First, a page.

Dear Family, Friends, and Diary,
Sunday was dedicated to a visit to the San Francisco Museum of Modern Art (SFMOMA). We had a 3pm lunch reservation at the museum's In Situ restaurant and a 1pm appointment to see the Andy Warhol exhibit. Throw in time for all the other art and it promised to be a full day.
Again, we took BART from El Cerrito to the Montgomery station. On Sunday, there are no direct trains, so we needed to transfer in Oakland, but the system is well-timed and simply requires walking across a platform to a waiting SF-bound train.
Less than ten minutes from our stop, we were at SFMOMA. Entrance to the exhibits is up a long flight of stairs to the second floor. There was a fair-sized crowd, but things moved right along. Good first impression.
Our general plan, when attacking a multi-level museum, is to start at the top and work our way down. Save stair-climbing exercise for the gym. In MOMA's case, that meant a 7th floor start.
Just off the elevator, my first distraction was the view from the outside gallery. We still remember the San Francisco of our youths, several decades ago, when most of the South of Market area was a rough collection of factories, workshops, and tenements. Now some of the most expensive real estate in the world towers above.
*** Diary Note: SFMOMA holds a huge amount and range of modern art. In our visit, we would see and photograph far more than we need to talk about or show. The museum has an excellent website for a systematic coverage of everything, so what should we do here? When I reviewed our photographs, two things stood out: my attention and picture-taking faded in under about 2 hours and only about half-a-dozen artists caught our attention on this particular visit. I will show and tell about what did get our attention, not anywhere near a complete survey of even our one-day visit. ***
On half of the the top floor, local artist Suzanne Lacy had a huge exhibit titled 'We Are Here", providing her take on social ills in America, specifically in California. My two pictures here are of installations inspired by garage sales in the San Joachin Valley and flag-sewing garment factories in old San Francisco. Both stories were uniquely told. Farther in to the exhibit, Lacey's art described oppression of women and I took no pictures. Maybe it seemed voyeuristic, or just too dark. Powerful, however, and my mind still retains images of her work.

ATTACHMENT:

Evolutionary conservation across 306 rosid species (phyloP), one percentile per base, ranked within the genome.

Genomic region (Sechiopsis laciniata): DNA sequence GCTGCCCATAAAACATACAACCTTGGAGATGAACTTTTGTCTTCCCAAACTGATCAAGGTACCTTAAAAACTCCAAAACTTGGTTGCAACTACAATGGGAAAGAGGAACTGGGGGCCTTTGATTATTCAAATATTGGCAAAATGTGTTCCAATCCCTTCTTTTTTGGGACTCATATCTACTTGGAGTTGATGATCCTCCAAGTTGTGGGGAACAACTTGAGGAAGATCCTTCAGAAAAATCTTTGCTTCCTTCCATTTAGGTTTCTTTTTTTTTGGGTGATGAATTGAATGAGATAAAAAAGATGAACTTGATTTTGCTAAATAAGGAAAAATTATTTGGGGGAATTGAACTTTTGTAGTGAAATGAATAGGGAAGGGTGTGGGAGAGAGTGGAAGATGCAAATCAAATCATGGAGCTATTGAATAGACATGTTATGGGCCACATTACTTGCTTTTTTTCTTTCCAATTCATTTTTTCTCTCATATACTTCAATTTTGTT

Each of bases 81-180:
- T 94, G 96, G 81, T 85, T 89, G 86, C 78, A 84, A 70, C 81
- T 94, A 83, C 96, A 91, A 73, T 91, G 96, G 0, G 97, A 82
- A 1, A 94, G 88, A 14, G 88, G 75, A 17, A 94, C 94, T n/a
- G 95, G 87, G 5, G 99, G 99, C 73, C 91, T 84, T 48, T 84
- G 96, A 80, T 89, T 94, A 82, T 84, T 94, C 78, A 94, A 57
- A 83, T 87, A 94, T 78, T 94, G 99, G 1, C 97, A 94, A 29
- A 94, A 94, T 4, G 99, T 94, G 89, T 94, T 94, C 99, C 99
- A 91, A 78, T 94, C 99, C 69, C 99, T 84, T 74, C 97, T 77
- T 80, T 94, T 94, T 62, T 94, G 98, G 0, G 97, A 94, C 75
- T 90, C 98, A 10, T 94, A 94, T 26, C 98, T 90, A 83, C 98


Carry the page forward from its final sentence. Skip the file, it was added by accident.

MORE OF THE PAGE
One floor down, we had to go to the "German Art After 1960" exhibition. In our time living in that country and visiting many museums and galleries, we had developed an appreciation of German modern art and artists.
The first works on display were by Gerhard Richter, starting with a style he calls "photo painting". From a distance, these looked like soft black and white photographs, but up close paint stokes appeared. I need to figure out how to make photos like this, without the painting part.
Around the corner was a room filled with Richter's abstracts, colorful pieces completely different from the photo-based work. This square example, four or five feet on a side, showed layer after layer of color, reportedly done in a manner where even the artist did not know where it would go. (Not unlike our own home-artist's abstracts.)
In a later wall-sized work, "Madrid Cityscape", Richter's photo-like distant view was again built up from smaller almost-impressionist details. We spent quite some time going toward and away from the canvas to see images materialize and disappear. Artist's magic.
The last Richter work I am showing is "Window". This "photo painting" seemed much more a photo than a brush painting. I think we noted this particular work because it reminded us of some paintings from Fresno artist Robert Ogata. Maybe "Bob" will one day hang in SFMOMA.
Anselm Kiefer was nearby in the German section. Most of his work presented was dark and "theoretical", featuring allusion buried in heavily-textured surfaces. Here, Marianne examines "Wayland's Song", featuring a lead wing, symbolizing some sort of almost-escape.
Across the room was "Daath", Hebrew for wisdom, symbolized by a bridge almost hidden by other parts of the painting's surface. Interesting, but a bit unsettling.
The work of Jannis Kounellis (right and below) was completely different from the paintings of the first two German artists. His work was, literally, heavy, made of steel, wax, and cloth. I liked these, but we would need museum walls to hang them.